Having braved the tunnels in Darwin, in Bali (the second port of call for the Dawn Princess World Cruise) I soon moved on to a new challenge – riding an elephant.
I discovered that one of the shore excursions offered in Bali was an hour and a half bus tour inland from the Benoa Harbor (the second port of call for the Dawn Princess World Cruise) to the Elephant Safari Park where visitors are able to take an elephant ride. So, of course, I jumped at the chance, despite the fact that I’m really not all that good at heights – having to go more than two steps up a ladder causes me to break out in a cold sweat.
The Elephant Safari Park, founded by Australian Nigel Mason, is home to more that two dozen Sumatran elephants made homeless following massive deforestation in their home country of Sumatra.
Mason, working with the World Zoo Association, initially rescued only nine of these elephants but over the years, the number of elephants rescued and relocated to this elephant sanctuary rose to 27.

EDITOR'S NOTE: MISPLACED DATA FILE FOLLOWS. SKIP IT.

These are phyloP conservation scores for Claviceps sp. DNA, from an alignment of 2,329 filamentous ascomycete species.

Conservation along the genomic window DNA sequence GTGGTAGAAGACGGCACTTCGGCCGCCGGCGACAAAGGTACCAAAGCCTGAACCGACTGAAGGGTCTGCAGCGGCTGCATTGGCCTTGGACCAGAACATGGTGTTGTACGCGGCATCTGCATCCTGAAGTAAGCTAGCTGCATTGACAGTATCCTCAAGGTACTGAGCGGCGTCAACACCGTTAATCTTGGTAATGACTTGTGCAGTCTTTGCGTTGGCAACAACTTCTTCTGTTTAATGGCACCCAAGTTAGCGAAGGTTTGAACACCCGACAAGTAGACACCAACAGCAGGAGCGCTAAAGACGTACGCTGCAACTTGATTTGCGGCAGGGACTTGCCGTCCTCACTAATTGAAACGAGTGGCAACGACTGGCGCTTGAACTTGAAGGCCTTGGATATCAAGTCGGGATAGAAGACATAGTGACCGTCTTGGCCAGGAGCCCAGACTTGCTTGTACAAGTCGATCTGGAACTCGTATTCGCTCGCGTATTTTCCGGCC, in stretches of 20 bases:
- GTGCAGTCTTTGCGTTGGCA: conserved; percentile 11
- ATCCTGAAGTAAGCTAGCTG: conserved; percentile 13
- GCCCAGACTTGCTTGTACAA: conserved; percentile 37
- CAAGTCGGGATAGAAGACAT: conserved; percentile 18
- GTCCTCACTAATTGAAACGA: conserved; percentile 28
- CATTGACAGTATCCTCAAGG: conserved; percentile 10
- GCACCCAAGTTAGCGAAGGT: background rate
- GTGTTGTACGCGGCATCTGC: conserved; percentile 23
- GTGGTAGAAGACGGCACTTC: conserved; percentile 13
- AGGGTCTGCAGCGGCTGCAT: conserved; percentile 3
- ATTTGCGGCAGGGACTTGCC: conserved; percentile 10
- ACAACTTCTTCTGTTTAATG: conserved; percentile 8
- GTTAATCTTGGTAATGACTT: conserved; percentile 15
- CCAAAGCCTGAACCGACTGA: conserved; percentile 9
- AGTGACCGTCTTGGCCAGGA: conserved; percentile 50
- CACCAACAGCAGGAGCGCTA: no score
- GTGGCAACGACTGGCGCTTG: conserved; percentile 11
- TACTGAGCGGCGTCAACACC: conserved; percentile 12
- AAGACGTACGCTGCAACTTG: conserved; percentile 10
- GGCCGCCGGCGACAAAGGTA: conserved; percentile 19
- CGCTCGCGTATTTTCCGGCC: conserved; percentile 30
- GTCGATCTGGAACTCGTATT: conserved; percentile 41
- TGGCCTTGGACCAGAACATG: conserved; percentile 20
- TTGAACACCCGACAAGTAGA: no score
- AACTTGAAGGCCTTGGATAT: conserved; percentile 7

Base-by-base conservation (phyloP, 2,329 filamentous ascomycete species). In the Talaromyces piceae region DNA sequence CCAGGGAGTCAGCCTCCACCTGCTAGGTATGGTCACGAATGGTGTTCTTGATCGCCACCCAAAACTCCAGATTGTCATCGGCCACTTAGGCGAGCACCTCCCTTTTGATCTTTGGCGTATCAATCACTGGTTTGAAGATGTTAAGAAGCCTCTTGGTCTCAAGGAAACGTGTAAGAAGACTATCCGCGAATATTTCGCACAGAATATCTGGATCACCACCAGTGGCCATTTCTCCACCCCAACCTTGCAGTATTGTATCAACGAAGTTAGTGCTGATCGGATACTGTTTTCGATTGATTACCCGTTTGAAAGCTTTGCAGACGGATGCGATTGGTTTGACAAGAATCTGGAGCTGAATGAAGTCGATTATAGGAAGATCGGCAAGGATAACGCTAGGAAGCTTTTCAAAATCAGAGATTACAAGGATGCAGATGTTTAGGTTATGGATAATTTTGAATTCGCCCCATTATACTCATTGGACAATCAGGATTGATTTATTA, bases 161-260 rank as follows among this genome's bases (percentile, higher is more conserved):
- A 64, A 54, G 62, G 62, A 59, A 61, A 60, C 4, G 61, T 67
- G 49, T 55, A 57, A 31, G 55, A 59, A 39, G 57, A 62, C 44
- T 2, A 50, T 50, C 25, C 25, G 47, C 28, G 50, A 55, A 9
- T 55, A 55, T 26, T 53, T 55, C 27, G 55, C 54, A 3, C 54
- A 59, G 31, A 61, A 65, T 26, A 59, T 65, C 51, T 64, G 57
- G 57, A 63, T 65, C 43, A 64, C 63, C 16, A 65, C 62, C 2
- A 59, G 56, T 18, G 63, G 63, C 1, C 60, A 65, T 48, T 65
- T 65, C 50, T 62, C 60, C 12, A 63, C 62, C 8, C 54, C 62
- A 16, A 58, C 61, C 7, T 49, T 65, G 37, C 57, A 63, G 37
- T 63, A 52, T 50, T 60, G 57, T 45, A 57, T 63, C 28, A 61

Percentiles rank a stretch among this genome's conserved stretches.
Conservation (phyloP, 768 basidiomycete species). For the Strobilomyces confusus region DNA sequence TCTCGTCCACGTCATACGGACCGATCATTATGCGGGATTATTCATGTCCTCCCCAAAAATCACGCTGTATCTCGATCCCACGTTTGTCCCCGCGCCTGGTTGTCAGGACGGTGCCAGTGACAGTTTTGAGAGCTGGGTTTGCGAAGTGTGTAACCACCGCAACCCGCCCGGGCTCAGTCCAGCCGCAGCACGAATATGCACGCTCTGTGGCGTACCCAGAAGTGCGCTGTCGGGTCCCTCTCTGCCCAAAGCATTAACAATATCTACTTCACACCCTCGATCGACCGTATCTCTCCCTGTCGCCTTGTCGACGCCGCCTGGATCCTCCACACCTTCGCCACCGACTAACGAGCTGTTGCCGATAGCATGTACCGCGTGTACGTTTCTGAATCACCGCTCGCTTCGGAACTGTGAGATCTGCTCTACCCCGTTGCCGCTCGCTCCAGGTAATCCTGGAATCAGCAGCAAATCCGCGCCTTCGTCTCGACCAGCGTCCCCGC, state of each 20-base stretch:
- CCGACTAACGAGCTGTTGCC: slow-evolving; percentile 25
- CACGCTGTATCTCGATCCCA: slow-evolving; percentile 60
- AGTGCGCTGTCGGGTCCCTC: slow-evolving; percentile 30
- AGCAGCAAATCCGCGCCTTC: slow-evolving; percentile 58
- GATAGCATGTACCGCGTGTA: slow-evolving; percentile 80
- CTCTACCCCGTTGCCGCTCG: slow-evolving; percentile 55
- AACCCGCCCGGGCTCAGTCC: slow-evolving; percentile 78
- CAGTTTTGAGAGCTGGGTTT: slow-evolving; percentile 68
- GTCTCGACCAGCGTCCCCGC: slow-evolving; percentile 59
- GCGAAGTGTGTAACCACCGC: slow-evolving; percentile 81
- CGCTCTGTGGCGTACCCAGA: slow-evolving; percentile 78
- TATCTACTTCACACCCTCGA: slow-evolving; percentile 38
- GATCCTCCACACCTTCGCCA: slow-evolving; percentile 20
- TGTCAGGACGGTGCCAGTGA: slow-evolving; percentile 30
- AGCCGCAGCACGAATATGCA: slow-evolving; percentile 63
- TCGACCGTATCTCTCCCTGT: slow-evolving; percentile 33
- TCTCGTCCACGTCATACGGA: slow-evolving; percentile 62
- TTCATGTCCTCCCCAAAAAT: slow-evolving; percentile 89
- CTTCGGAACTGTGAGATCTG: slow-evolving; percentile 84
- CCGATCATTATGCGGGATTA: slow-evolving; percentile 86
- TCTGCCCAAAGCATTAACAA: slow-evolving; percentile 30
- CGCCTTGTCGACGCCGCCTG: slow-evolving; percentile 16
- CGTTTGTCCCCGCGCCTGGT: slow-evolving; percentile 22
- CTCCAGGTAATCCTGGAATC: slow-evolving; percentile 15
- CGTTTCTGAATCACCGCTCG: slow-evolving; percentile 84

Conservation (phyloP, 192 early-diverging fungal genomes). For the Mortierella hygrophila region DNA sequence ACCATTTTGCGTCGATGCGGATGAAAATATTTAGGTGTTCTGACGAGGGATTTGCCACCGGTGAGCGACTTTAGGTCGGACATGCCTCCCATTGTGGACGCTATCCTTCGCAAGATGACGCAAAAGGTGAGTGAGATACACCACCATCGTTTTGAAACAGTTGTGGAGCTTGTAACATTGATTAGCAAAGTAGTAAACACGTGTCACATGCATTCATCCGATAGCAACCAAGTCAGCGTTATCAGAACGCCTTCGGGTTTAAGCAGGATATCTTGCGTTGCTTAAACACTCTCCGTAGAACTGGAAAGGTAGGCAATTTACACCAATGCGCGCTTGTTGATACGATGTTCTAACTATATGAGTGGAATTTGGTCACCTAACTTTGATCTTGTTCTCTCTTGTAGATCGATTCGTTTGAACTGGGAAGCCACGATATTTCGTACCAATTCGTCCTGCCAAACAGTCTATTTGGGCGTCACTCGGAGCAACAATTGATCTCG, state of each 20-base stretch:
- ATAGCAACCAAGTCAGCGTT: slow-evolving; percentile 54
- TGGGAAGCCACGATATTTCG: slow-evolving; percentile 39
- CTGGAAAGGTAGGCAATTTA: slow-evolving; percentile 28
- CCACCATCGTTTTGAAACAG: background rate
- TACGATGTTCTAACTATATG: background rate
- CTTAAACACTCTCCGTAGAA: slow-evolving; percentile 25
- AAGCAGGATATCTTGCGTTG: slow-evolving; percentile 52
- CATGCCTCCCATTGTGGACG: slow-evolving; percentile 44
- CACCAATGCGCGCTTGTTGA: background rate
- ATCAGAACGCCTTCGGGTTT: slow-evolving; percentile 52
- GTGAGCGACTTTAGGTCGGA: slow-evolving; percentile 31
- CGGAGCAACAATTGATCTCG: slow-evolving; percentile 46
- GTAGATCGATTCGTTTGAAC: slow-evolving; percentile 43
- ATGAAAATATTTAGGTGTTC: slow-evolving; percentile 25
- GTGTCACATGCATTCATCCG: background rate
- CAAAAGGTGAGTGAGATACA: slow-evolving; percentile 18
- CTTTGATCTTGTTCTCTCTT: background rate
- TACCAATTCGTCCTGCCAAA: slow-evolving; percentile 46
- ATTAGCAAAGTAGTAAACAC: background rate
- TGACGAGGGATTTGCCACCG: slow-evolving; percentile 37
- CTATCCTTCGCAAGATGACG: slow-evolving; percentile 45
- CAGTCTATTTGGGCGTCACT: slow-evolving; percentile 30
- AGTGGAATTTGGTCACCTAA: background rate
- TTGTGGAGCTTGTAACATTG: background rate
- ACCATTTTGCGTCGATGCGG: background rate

And as elephant sanctuaries go, this one appears first class. The elephants are cared for by individual mahouts, most of whom have been with the same elephants for years. Sitting casually on the elephant, these mahouts expertly guide their elephant around the jungle sanctuary while nervous visitors such as myself are perched on the custom fitted teak saddle seats.
Turns out stepping off the ledge onto the elephant’s back was easy. But when the elephant started moving, it soon became apparent that I was way past the third step of the ladder.
The fear, however, soon dissipated as the mahout slowly guided the elephant along the trail and I got an amazing bird’s eye view of surrounding native vegetation.
As well as elephant rides, the Elephant Safari Park puts on a delicious buffet lunch, and for those who want to stay more than just one day, the newly opened Elephant Safari Park Lodge provides the ideal place to spend a night or two with these gentle giants.